[Largely based and copied from Cryptonews.com but with some improvements and some additional comments]: Blockchain technology company Blockstream has announced that their satellite message API (an Application Programming Interface) Beta is now on the mainnet. Now, sending data through space using a satellite and paying for it with bitcoins is easier than ever - but what possibilities does this offer, exactly?
Blockstream aims to solve blockchain’s dependence on the internet by providing satellite access. Initially launched in August 2017, the first satellite connection was available to users from Africa, Europe and the Americas through bandwidth leased from the TELSTAR 11N satellite, with the goal to let users access Bitcoin without the need for a terrestrial internet connection. In December 2018, the company announced their coverage of the Asia-Pacific region, as well as adding support for Lightning Network payments.
According to the company, the Blockstream Satellite network broadcasts the Bitcoin blockchain around the world 24/7, protecting against terrestrial network interruptions and providing anyone in the world with the opportunity to become a node for the Bitcoin network.
Moreover, the satellite message API lets users send encrypted messages to the remotest regions on Earth and pay for those messages in bitcoin using the Lightning Network service. Back in December, the company’s chief strategy officer, Samson Mow, told Forbes, “Bitcoin has always been about uncensorable money, and now we have uncensorable communications as well.”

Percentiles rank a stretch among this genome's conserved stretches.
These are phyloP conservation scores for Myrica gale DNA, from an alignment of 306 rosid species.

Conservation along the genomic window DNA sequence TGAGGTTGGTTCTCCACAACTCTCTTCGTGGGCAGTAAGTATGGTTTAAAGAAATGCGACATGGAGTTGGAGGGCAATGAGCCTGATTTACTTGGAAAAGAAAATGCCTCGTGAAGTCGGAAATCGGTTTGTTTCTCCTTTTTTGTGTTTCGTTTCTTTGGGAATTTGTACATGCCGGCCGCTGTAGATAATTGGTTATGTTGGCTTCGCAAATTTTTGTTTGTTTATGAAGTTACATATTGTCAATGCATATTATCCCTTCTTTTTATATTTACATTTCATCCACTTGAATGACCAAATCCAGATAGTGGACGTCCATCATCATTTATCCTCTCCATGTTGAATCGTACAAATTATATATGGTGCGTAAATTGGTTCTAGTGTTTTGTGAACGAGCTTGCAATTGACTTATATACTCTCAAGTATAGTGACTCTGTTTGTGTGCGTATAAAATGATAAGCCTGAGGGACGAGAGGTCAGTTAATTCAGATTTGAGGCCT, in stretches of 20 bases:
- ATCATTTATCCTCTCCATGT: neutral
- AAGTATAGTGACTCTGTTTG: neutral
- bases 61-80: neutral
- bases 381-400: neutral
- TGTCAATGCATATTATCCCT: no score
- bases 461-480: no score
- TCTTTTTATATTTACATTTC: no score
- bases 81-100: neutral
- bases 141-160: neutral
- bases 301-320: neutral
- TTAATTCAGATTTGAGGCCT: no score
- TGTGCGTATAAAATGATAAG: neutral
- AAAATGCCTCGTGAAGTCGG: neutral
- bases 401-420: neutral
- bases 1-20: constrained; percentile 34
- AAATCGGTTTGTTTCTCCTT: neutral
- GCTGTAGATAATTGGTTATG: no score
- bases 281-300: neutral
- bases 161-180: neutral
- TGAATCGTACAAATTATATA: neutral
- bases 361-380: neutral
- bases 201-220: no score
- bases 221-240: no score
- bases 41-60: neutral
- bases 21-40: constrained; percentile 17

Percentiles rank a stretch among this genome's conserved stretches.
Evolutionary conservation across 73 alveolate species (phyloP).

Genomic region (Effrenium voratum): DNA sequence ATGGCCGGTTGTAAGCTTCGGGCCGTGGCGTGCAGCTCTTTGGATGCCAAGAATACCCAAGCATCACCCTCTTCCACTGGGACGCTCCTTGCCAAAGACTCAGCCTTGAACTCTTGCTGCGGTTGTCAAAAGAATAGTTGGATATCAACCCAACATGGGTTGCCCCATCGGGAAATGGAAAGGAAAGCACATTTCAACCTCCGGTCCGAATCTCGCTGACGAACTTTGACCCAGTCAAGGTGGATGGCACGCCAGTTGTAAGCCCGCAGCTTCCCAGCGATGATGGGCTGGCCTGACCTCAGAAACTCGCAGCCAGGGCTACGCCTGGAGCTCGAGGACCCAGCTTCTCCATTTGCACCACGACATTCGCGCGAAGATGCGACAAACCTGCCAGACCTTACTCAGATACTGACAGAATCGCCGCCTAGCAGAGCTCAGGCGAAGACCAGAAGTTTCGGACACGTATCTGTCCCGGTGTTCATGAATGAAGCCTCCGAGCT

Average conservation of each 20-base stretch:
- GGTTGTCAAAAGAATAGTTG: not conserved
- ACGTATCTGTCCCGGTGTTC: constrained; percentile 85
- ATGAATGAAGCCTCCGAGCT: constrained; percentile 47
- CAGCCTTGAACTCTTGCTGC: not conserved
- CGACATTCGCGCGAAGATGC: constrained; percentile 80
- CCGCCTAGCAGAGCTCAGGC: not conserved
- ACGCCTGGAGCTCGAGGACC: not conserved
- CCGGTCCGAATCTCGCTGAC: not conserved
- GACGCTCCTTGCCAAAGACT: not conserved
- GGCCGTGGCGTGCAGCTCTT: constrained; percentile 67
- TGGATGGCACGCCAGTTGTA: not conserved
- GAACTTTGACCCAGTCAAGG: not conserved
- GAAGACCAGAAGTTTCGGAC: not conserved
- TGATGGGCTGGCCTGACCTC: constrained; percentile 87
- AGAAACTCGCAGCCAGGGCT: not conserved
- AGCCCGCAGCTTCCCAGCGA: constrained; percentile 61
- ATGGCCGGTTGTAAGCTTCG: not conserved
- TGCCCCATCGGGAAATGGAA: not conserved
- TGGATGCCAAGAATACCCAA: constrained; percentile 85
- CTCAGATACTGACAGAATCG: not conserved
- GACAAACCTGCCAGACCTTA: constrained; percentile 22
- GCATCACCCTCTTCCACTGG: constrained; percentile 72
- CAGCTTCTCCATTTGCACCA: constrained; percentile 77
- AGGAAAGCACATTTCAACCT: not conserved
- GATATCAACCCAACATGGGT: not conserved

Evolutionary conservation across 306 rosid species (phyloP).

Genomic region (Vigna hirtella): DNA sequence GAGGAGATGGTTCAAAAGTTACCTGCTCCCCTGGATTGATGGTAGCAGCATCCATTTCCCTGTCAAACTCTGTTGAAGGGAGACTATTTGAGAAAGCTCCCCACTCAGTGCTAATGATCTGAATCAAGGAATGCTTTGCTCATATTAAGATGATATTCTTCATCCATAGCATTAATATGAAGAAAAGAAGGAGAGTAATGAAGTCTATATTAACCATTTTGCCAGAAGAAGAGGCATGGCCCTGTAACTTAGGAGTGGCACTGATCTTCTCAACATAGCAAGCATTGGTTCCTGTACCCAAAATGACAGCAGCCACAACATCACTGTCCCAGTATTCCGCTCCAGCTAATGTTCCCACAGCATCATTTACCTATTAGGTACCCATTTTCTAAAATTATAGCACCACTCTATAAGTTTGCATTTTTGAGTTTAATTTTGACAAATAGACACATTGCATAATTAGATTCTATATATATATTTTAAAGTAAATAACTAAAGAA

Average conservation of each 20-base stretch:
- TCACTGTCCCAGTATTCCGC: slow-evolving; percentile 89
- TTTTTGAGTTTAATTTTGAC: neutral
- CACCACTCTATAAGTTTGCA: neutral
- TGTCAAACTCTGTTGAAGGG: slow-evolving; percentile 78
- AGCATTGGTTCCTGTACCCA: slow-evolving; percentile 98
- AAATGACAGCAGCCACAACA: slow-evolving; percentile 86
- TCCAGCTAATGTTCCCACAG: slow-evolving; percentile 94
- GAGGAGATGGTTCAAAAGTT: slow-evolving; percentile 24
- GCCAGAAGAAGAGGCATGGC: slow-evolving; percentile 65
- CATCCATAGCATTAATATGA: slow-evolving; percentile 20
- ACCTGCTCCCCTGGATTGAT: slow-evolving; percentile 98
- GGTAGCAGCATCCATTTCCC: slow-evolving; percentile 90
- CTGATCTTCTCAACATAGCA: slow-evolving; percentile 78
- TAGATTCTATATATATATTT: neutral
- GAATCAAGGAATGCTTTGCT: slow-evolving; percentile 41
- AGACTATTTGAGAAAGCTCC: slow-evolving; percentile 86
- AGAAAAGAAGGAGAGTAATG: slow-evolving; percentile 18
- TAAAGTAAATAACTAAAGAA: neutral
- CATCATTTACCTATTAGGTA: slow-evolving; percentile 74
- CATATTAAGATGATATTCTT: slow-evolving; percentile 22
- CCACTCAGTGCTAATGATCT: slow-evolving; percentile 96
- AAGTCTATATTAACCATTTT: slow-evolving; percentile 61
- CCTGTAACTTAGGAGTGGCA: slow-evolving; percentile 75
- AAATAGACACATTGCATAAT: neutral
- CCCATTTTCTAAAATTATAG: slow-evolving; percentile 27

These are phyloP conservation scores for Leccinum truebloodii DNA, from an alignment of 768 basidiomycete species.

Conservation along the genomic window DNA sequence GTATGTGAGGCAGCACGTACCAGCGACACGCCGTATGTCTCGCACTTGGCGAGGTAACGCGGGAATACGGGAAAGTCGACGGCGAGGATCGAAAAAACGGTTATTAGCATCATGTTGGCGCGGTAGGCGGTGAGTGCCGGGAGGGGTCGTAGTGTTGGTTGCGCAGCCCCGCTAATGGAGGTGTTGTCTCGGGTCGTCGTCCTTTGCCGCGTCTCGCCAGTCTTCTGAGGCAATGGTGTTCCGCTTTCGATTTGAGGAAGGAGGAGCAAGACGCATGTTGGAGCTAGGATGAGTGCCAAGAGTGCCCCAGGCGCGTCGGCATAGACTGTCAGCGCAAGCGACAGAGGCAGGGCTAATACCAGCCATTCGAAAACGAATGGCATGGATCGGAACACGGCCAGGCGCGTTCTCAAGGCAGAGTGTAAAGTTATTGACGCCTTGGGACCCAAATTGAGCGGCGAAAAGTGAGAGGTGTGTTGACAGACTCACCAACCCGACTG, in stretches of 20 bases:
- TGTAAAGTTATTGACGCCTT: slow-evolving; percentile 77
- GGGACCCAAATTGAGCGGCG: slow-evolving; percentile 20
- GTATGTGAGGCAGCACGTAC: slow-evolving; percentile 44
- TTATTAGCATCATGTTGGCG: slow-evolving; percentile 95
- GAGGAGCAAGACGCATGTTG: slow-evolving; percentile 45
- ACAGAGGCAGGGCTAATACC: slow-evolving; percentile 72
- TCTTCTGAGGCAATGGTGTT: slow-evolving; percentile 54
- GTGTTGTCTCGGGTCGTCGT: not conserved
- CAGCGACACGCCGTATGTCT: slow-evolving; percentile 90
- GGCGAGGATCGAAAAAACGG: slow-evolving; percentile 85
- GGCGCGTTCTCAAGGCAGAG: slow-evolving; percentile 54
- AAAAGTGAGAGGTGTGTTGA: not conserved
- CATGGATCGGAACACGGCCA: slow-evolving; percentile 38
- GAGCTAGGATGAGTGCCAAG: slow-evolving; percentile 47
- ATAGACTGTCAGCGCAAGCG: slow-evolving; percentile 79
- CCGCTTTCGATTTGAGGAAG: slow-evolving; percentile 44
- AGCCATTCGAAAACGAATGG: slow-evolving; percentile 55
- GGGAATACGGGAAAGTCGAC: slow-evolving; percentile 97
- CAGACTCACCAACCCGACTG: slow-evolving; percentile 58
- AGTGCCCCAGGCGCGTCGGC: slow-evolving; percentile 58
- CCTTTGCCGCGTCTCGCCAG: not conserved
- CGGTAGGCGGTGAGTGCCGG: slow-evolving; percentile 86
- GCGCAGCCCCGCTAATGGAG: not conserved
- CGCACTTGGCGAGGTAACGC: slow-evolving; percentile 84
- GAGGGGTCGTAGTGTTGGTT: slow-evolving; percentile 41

Now, for those wondering, “What am I supposed to do with this?” we simply say, “Human ingenuity knows no bounds.” You may decide to use this service to send messages and pay for it with bitcoins, but where’s the fun in that?
Blockstream community manager Dan Williams told Vice about his own favorite message. “The most fascinating message I’ve received was what appeared to be a journal from an anonymous developer in eastern Europe who shared his growing interest in Bitcoin and the technology surrounding it such as Blockstream Satellite and the Lightning Network,” he explained.
The message itself is even better than it sounds. “So here I am, left my job, I have some money to keep me up and I’m building my first raspberry pi lightning node, and broadcasting messages from satellites. Still feels surreal at times,” part of the diary reads.
Then, there are poems, and - of course - memes, except now they’re in encrypted form, like the so-called Rare Pepe. However, all of these were sent over the testnet, which made them free; with the mainnet now live, you will have to pay for the service.
Of course, there could be some purist criticism that in essence, broadcasting a message through Blockstream Satellite is kind of centralized. You will have to go through the teleports of the operators that own the actual satellites. These are Telesat, Eutelsat and Intelsat. These companies have leased the bandwidth of, in total, 5 of their satellites to broadcast the Blockstream Satellite message service, to another company: Blockstream. If any of the companies would not like what you are broadcasting, they could in theory stop you from doing it.
What would make it truely decentralized, is that Satellite access becomes subscriptionless, but this would be something that Satellite operators should enable. But for now, those subscriptions are the bread and butter of this industry, so I doubt whether one of the incumbents would embark on this. It would require a new kid on the block, disrupting this market. For that, keep on Eye on this company in the coming months: Eye On Orbit